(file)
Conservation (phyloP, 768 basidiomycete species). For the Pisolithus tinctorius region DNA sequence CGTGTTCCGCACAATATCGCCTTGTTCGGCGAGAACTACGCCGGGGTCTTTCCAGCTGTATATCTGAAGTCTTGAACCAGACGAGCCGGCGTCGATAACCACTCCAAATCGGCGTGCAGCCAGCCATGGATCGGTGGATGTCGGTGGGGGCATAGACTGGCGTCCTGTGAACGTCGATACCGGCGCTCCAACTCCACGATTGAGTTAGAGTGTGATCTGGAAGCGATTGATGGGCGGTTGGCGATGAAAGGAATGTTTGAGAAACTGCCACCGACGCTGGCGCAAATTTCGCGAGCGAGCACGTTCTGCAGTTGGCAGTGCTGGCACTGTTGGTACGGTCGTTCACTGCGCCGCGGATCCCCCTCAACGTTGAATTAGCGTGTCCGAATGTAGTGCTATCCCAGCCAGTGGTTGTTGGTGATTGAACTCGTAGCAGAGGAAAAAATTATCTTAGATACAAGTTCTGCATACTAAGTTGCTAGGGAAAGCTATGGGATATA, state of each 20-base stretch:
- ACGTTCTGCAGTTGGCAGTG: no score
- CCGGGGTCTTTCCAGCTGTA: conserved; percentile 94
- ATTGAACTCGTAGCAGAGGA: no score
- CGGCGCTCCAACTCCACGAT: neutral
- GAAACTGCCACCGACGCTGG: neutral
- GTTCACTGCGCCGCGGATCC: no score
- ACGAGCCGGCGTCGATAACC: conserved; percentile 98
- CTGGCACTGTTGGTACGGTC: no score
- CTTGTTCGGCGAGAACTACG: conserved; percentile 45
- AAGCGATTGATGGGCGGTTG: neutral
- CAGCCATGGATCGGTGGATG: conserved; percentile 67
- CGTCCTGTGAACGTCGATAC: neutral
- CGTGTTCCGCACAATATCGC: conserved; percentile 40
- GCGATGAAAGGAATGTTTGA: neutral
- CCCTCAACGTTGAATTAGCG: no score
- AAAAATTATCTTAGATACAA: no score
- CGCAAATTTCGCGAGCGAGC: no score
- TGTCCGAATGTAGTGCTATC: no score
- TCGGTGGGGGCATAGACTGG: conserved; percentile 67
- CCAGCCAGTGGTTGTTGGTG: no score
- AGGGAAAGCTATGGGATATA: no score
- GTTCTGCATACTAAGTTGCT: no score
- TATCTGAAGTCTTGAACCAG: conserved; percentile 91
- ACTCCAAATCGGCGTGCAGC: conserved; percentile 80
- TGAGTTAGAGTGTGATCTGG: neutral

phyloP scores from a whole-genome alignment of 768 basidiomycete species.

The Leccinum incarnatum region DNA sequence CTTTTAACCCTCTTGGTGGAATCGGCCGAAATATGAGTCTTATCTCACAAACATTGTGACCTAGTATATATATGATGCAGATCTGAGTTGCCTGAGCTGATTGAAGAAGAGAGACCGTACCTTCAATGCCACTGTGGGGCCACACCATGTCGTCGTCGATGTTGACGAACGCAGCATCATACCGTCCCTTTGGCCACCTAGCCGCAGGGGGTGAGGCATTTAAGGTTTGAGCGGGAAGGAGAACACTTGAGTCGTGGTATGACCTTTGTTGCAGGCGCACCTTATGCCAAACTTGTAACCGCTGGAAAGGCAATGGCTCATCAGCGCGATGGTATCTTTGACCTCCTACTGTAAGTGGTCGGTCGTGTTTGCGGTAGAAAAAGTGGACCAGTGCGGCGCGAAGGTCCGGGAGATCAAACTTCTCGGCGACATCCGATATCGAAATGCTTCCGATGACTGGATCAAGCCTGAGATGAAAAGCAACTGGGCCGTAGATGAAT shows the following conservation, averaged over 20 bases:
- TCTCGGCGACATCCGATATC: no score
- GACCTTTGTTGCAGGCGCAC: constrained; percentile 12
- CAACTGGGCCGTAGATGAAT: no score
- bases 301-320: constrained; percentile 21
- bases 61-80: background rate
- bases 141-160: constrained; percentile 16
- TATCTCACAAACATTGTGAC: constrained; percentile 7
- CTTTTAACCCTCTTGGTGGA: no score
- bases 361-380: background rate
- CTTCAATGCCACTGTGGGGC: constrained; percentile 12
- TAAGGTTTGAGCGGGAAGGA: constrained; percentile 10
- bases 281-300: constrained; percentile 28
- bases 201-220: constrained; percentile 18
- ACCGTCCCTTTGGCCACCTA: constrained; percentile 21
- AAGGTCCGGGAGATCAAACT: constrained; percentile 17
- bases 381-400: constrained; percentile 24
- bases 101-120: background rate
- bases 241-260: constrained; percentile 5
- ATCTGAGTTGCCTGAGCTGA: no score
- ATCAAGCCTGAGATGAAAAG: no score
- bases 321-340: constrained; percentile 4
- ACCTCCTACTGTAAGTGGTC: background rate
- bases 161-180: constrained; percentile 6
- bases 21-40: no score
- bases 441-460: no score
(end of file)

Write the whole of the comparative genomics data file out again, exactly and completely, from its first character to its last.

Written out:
Conservation (phyloP, 768 basidiomycete species). For the Pisolithus tinctorius region DNA sequence CGTGTTCCGCACAATATCGCCTTGTTCGGCGAGAACTACGCCGGGGTCTTTCCAGCTGTATATCTGAAGTCTTGAACCAGACGAGCCGGCGTCGATAACCACTCCAAATCGGCGTGCAGCCAGCCATGGATCGGTGGATGTCGGTGGGGGCATAGACTGGCGTCCTGTGAACGTCGATACCGGCGCTCCAACTCCACGATTGAGTTAGAGTGTGATCTGGAAGCGATTGATGGGCGGTTGGCGATGAAAGGAATGTTTGAGAAACTGCCACCGACGCTGGCGCAAATTTCGCGAGCGAGCACGTTCTGCAGTTGGCAGTGCTGGCACTGTTGGTACGGTCGTTCACTGCGCCGCGGATCCCCCTCAACGTTGAATTAGCGTGTCCGAATGTAGTGCTATCCCAGCCAGTGGTTGTTGGTGATTGAACTCGTAGCAGAGGAAAAAATTATCTTAGATACAAGTTCTGCATACTAAGTTGCTAGGGAAAGCTATGGGATATA, state of each 20-base stretch:
- ACGTTCTGCAGTTGGCAGTG: no score
- CCGGGGTCTTTCCAGCTGTA: conserved; percentile 94
- ATTGAACTCGTAGCAGAGGA: no score
- CGGCGCTCCAACTCCACGAT: neutral
- GAAACTGCCACCGACGCTGG: neutral
- GTTCACTGCGCCGCGGATCC: no score
- ACGAGCCGGCGTCGATAACC: conserved; percentile 98
- CTGGCACTGTTGGTACGGTC: no score
- CTTGTTCGGCGAGAACTACG: conserved; percentile 45
- AAGCGATTGATGGGCGGTTG: neutral
- CAGCCATGGATCGGTGGATG: conserved; percentile 67
- CGTCCTGTGAACGTCGATAC: neutral
- CGTGTTCCGCACAATATCGC: conserved; percentile 40
- GCGATGAAAGGAATGTTTGA: neutral
- CCCTCAACGTTGAATTAGCG: no score
- AAAAATTATCTTAGATACAA: no score
- CGCAAATTTCGCGAGCGAGC: no score
- TGTCCGAATGTAGTGCTATC: no score
- TCGGTGGGGGCATAGACTGG: conserved; percentile 67
- CCAGCCAGTGGTTGTTGGTG: no score
- AGGGAAAGCTATGGGATATA: no score
- GTTCTGCATACTAAGTTGCT: no score
- TATCTGAAGTCTTGAACCAG: conserved; percentile 91
- ACTCCAAATCGGCGTGCAGC: conserved; percentile 80
- TGAGTTAGAGTGTGATCTGG: neutral

phyloP scores from a whole-genome alignment of 768 basidiomycete species.

The Leccinum incarnatum region DNA sequence CTTTTAACCCTCTTGGTGGAATCGGCCGAAATATGAGTCTTATCTCACAAACATTGTGACCTAGTATATATATGATGCAGATCTGAGTTGCCTGAGCTGATTGAAGAAGAGAGACCGTACCTTCAATGCCACTGTGGGGCCACACCATGTCGTCGTCGATGTTGACGAACGCAGCATCATACCGTCCCTTTGGCCACCTAGCCGCAGGGGGTGAGGCATTTAAGGTTTGAGCGGGAAGGAGAACACTTGAGTCGTGGTATGACCTTTGTTGCAGGCGCACCTTATGCCAAACTTGTAACCGCTGGAAAGGCAATGGCTCATCAGCGCGATGGTATCTTTGACCTCCTACTGTAAGTGGTCGGTCGTGTTTGCGGTAGAAAAAGTGGACCAGTGCGGCGCGAAGGTCCGGGAGATCAAACTTCTCGGCGACATCCGATATCGAAATGCTTCCGATGACTGGATCAAGCCTGAGATGAAAAGCAACTGGGCCGTAGATGAAT shows the following conservation, averaged over 20 bases:
- TCTCGGCGACATCCGATATC: no score
- GACCTTTGTTGCAGGCGCAC: constrained; percentile 12
- CAACTGGGCCGTAGATGAAT: no score
- bases 301-320: constrained; percentile 21
- bases 61-80: background rate
- bases 141-160: constrained; percentile 16
- TATCTCACAAACATTGTGAC: constrained; percentile 7
- CTTTTAACCCTCTTGGTGGA: no score
- bases 361-380: background rate
- CTTCAATGCCACTGTGGGGC: constrained; percentile 12
- TAAGGTTTGAGCGGGAAGGA: constrained; percentile 10
- bases 281-300: constrained; percentile 28
- bases 201-220: constrained; percentile 18
- ACCGTCCCTTTGGCCACCTA: constrained; percentile 21
- AAGGTCCGGGAGATCAAACT: constrained; percentile 17
- bases 381-400: constrained; percentile 24
- bases 101-120: background rate
- bases 241-260: constrained; percentile 5
- ATCTGAGTTGCCTGAGCTGA: no score
- ATCAAGCCTGAGATGAAAAG: no score
- bases 321-340: constrained; percentile 4
- ACCTCCTACTGTAAGTGGTC: background rate
- bases 161-180: constrained; percentile 6
- bases 21-40: no score
- bases 441-460: no score